The first unspoken rule of talking about art on Clubhouse is that all conversations eventually lead to obsessing over NFTs. On Thursday night, Sotheby’s CEO Charles Stewart was part of 90-minute conversation where other CEOs and founders of considerable companies waxed excitedly about the possibilities of NFTs or non-fungible tokens—a blockchain-based cryptographic smart contract that can also contain code for digital images and a unique digital signature—might liberate art from the art world.
One of the participants was playing four-dimensional mental chess when he presented an imagined scenario in the form of a question. He assumed Sotheby’s was planning on playing a financial role sponsoring NFTs. Without pausing he then concocted the conjecture that Stewart might be thinking about merging those funds into a tradable financial product indexed to the value of a group of NFTs.
To be fair, the title of Stewart’s Clubhouse room did include NFTs; however, anywhere else you go on the novel audio-based social network these days you’re likely to hear an art conversation shift rapidly to the question of NFTs. The art people wonder whether they can be considered art, which is a fair question; however, it quickly leads to the kind of late-night philosophical conversations that end in: “Like, what is even art, dude? And who gets to decide?”
The undertone of the NFT conversation is a latent hostility toward the art world, that seemingly arbitrary system of high culture that builds value out of a system of galleries, curators, cultural institutions—and critics too. The imagined “crypto art market” ditches all of that. Maybe that’s why it feels “democratic.” But as, Kyle Chayka points out, digital art actually removes the core source of value (or at least the agreement upon value) of the actual art object. That agreement upon value is what is being contested in so many of these conversations. In our culture, unfortunately, money is proxy for agreed upon value. With NFTs everybody is marveling at the amount of money being generated by recent sales.
There’s been plenty to marvel at. Nyan Cat’s creator minted an NFT of the 10-year-old meme and made 300 Ether on Foundation last week. The price of crypto fluctuates in dollar terms. It was reported as a $590,000 sale; a week later that same 300 eth was worth $444,462. This week, Nifty Gateway sold a work by Beeple for $6.6 million. Meanwhile, Beeple’s The First 5000 Days reached a comparatively cheap $2.4 million in the first day of bidding with 13 days left before the online auction closes. That $2.4 million might seem more impressive because it’s in hard currency. But Christie’s will accept Ether for the work of art too. Beeple has agreed to take whichever currency, fiat or crypto, the buyer presents.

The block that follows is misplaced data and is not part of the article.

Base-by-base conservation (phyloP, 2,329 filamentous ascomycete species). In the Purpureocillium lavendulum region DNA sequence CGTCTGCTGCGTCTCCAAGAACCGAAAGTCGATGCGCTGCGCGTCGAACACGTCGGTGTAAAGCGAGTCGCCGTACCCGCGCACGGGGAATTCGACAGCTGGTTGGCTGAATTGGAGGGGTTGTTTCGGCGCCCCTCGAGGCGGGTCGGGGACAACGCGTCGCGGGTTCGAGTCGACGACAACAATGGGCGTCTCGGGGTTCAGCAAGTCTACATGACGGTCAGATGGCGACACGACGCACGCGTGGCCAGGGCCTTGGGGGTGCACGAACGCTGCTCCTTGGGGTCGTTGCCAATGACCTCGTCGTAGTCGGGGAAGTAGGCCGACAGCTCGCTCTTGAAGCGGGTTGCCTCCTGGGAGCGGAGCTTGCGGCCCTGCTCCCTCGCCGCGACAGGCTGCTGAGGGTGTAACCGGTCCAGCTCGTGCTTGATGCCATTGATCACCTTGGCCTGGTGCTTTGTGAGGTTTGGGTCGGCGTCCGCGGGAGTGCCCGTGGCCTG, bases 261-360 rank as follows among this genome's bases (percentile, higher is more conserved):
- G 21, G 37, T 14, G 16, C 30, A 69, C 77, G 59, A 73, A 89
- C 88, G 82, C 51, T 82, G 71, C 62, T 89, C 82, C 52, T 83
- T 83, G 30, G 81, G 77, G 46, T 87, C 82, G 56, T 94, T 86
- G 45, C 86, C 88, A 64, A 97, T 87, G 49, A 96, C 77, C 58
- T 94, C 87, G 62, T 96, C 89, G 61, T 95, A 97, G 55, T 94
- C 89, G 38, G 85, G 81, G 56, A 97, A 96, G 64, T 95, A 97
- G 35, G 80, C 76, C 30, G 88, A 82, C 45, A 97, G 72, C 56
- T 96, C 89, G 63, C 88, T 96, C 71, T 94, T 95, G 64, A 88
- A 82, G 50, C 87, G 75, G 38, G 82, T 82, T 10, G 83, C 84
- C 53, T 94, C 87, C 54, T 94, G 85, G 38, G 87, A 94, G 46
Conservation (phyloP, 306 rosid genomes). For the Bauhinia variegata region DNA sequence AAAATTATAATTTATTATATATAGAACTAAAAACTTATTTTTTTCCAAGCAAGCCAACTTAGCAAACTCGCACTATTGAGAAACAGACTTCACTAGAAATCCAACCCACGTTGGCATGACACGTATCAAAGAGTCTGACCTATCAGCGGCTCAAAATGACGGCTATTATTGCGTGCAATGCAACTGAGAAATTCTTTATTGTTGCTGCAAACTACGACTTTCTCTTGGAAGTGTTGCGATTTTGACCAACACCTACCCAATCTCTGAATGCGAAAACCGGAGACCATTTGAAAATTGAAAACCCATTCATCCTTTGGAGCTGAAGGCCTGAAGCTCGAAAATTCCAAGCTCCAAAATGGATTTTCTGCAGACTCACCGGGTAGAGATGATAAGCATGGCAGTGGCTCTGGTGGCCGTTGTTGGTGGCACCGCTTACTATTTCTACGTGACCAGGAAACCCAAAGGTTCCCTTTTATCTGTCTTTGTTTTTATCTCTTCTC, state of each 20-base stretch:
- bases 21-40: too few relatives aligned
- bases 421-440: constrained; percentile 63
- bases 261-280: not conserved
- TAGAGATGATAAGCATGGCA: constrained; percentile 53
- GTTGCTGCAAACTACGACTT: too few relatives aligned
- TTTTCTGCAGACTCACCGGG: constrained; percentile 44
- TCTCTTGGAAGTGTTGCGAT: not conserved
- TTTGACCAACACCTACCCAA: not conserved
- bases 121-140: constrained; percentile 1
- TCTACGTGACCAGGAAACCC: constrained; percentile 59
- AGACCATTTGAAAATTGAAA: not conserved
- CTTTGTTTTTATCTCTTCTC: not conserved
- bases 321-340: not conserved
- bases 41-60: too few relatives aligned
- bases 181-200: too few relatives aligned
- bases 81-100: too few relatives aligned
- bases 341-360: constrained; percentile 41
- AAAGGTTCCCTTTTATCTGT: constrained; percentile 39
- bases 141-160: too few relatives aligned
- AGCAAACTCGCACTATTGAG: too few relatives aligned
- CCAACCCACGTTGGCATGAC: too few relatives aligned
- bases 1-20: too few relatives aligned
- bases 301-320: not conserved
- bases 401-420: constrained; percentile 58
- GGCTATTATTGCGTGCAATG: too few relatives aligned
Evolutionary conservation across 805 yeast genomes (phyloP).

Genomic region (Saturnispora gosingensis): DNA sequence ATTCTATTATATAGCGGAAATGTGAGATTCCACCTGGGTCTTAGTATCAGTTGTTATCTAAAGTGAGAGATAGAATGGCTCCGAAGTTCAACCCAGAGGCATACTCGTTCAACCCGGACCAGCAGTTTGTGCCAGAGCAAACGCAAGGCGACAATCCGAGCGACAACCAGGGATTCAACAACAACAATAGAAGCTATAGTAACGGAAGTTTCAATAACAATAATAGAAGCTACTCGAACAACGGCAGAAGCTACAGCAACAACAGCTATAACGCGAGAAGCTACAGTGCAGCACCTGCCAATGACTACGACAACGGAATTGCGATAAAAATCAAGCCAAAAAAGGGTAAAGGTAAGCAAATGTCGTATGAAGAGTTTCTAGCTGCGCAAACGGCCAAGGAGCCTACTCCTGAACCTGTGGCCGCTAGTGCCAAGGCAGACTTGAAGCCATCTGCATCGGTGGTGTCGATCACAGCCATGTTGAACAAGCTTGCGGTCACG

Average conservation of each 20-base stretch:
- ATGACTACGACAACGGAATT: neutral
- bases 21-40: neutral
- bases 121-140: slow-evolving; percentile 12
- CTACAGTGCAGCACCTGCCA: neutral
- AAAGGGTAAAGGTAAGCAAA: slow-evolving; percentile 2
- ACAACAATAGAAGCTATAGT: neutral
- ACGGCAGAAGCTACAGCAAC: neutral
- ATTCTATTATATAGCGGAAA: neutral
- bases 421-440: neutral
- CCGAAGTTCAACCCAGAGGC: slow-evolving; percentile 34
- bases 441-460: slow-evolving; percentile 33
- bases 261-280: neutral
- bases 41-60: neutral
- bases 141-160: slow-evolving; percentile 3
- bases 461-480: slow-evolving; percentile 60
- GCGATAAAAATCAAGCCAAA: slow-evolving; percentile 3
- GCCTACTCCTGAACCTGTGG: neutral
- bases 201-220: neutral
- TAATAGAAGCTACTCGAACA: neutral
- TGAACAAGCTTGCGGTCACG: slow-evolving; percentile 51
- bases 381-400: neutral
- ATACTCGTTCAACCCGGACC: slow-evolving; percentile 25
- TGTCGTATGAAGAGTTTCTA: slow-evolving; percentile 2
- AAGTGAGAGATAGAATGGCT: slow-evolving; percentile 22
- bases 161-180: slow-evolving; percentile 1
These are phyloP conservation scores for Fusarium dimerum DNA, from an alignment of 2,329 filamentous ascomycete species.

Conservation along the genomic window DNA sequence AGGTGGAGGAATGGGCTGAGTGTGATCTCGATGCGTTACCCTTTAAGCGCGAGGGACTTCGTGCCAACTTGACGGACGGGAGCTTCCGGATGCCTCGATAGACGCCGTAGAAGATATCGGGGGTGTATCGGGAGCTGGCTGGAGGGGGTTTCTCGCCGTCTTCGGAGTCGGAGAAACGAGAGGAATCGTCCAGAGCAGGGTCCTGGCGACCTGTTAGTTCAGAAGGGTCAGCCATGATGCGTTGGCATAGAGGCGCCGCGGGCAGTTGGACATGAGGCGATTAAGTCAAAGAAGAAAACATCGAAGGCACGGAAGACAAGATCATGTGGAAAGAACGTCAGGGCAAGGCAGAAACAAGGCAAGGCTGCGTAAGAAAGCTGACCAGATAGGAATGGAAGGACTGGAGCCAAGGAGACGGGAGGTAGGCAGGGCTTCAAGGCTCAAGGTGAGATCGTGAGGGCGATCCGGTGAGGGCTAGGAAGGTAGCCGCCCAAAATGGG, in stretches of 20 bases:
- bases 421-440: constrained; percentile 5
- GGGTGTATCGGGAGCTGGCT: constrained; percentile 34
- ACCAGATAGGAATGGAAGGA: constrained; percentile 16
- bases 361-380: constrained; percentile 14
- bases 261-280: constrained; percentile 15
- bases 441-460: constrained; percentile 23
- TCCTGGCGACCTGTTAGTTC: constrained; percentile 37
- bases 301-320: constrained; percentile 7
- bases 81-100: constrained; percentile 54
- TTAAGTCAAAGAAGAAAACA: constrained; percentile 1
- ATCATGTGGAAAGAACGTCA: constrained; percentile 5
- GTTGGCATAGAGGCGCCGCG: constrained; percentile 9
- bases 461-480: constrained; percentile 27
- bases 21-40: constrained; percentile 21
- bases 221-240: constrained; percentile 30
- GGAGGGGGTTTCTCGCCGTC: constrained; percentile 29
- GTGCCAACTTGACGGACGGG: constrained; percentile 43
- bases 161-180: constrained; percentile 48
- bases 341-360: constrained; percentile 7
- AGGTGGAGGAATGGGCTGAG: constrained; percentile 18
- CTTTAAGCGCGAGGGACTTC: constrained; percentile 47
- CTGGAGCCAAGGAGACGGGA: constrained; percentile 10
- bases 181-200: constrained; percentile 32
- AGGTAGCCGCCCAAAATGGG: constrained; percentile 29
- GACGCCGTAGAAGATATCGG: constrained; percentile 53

One important issue surrounding the explosion of interest in NFTs: it isn’t clear how much of the spending on crypto art is coming from guys who are sitting on a ton of now-insanely valuable bitcoin or other crypto-currency. To get a better sense of that, I scheduled a video chat with Jason Bailey. I had remembered that Bailey, a digital marketing consultant for start-ups and a dabbler in art data who had also been an early enthusiast of NFTs.
In 2018, Bailey had taken the train down from Boston to spend a weekend in New York at the Rare Arts Festival, an early crypto art event, where a Homer Pepe, a mash-up of digital memes combining Homer Simpson and Pepe the Frog (not the alt-right symbol, but that’s a whole other story,) sold for what was a breath-taking sum at the time: $40,000.
Bailey locates NFT excitement around Bitcoin bullruns. He reminded me that in 2017, BTC had peaked just shy of $20,000 before falling into dormancy for three years. BTC only regained those levels two months ago. Since then, it has taken two huge legs up topping out just under $57,500.
Crypto art buyers could be using smaller and smaller amounts of their more and more valuable currency. Or they could just convert crypto into cash at these insane rates then turn the money around into art. The point is that many fear crypto art buyers are not making economic decisions about purchasing something with a portion of their income. Rather that they seem to be frantically trading symbols that only notionally correspond to what most people think of as money.